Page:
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By: Patricia http://blog.epa.gov/blog/2010/04/whatever-happened-to-acid-rain/#comment-18483 Tue, 13 Apr 2010 02:06:51 +0000 http://blog.epa.gov/blog/?p=2291#comment-18483 I was so interested in what you had to say until I got to the question…”what do you guys think”…. I am offended by this and I will ask you to think about your audience in the future. I am not a guy and as someone writing from a government office you should have someone edit your work if you don’t know why this is offensive. When you are writing your own blogs, tweets, messages you can be familiar as you please. Your message is important so please do not turn off readers who are interested.

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By: JCM http://blog.epa.gov/blog/2010/04/whatever-happened-to-acid-rain/#comment-18482 Mon, 12 Apr 2010 17:06:02 +0000 http://blog.epa.gov/blog/?p=2291#comment-18482 Like one of the other commentors, I’m interested in knowing how acid rain contributes to ocean acidification. As I understand it the acidification of the oceans causes tiny ocean invertebrates and coral to lose their shells because of the change in PH. When they die the entire food chain in the ocean is disrupted. How do NOX and SOX pollutants compare in effect on ocean acidification to C02?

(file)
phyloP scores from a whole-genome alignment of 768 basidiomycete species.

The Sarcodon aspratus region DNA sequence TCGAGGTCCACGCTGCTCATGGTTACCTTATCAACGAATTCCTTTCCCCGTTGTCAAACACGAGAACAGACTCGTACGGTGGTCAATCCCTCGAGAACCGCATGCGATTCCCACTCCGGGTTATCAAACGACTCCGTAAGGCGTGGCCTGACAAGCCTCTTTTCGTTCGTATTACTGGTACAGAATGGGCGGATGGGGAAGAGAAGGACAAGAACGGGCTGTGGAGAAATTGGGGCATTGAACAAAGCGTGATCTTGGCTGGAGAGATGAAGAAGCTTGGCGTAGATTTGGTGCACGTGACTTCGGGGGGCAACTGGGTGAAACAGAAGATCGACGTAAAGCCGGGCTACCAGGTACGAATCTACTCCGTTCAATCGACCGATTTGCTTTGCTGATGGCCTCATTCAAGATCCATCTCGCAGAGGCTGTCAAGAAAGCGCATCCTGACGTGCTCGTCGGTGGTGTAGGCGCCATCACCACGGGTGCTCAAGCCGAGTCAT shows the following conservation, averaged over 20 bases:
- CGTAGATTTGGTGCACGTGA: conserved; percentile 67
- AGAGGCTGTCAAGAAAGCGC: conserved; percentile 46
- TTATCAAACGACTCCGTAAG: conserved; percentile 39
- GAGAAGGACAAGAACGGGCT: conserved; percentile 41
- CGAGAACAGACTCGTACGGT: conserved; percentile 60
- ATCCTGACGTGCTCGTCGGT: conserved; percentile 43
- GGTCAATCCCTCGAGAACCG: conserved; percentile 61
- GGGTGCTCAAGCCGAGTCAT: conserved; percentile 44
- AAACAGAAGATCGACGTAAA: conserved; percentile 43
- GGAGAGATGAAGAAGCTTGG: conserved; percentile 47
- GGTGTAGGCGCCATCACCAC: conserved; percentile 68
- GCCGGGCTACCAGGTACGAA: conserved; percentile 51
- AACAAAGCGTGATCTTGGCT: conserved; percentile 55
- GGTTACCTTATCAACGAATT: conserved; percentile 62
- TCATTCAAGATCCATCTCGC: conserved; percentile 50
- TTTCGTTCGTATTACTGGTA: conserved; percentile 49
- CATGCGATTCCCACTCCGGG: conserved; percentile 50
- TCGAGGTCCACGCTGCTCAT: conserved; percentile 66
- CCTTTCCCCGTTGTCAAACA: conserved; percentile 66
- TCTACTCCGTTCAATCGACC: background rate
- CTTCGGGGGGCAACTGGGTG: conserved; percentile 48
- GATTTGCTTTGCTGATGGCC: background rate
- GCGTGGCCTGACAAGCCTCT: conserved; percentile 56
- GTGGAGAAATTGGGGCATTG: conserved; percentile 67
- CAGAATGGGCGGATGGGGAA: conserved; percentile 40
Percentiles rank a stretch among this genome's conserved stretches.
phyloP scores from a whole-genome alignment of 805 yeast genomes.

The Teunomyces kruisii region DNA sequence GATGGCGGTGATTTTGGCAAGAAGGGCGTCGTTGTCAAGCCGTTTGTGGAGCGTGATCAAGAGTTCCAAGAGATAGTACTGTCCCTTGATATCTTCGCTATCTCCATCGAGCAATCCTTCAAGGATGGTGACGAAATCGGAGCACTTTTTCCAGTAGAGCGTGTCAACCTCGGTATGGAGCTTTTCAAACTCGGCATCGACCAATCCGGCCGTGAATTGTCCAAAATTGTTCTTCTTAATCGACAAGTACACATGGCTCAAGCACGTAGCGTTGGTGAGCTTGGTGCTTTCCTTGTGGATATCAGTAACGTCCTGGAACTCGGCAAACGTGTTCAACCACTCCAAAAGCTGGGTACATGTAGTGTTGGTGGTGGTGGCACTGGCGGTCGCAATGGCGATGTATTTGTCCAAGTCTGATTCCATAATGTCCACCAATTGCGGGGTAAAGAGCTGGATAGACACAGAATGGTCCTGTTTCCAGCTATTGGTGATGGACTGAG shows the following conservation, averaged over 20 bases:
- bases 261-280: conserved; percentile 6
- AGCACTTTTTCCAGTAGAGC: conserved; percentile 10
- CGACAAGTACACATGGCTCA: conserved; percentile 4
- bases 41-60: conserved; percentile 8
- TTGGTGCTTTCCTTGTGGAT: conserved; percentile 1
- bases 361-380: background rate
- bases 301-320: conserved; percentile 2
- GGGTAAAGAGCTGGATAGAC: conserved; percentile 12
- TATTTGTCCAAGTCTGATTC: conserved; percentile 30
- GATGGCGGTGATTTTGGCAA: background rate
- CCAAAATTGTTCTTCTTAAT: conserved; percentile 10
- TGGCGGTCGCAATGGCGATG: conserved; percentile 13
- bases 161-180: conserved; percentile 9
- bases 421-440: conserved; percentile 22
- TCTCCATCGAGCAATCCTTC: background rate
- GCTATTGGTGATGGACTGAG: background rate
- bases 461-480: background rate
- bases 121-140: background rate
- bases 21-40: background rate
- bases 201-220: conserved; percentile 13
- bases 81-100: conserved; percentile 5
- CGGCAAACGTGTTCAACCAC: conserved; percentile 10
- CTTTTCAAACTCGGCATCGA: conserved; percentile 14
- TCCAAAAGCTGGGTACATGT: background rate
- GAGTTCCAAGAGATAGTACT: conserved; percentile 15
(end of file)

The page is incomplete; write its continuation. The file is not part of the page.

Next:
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By: Charles Morgan, P.E. http://blog.epa.gov/blog/2010/04/whatever-happened-to-acid-rain/#comment-18481 Mon, 12 Apr 2010 05:30:52 +0000 http://blog.epa.gov/blog/?p=2291#comment-18481 No one around here in Freestone County, Texas except me knows anything about acid rain. We have the largest polluter in Texas in our back yard and no one is dong anything about it except me and our group Citizens for Environmental Clean – Up (CEC). I tried to get an air monitor installed for two years. It was cancelled this year after County Commissioners funded it. Big Brown must have paid handsomely to get that done. But it is a pitance compared to what they would spend to clean up this old 38 year coal fired power plant. It must be replaced. This plant puts out three and a half times more emissions (96,000 tons of sulfur dioxide alone) than all of Harris County (Includes Houston). Yet we do not have a air monitor. Every neighborhood in Houston has one.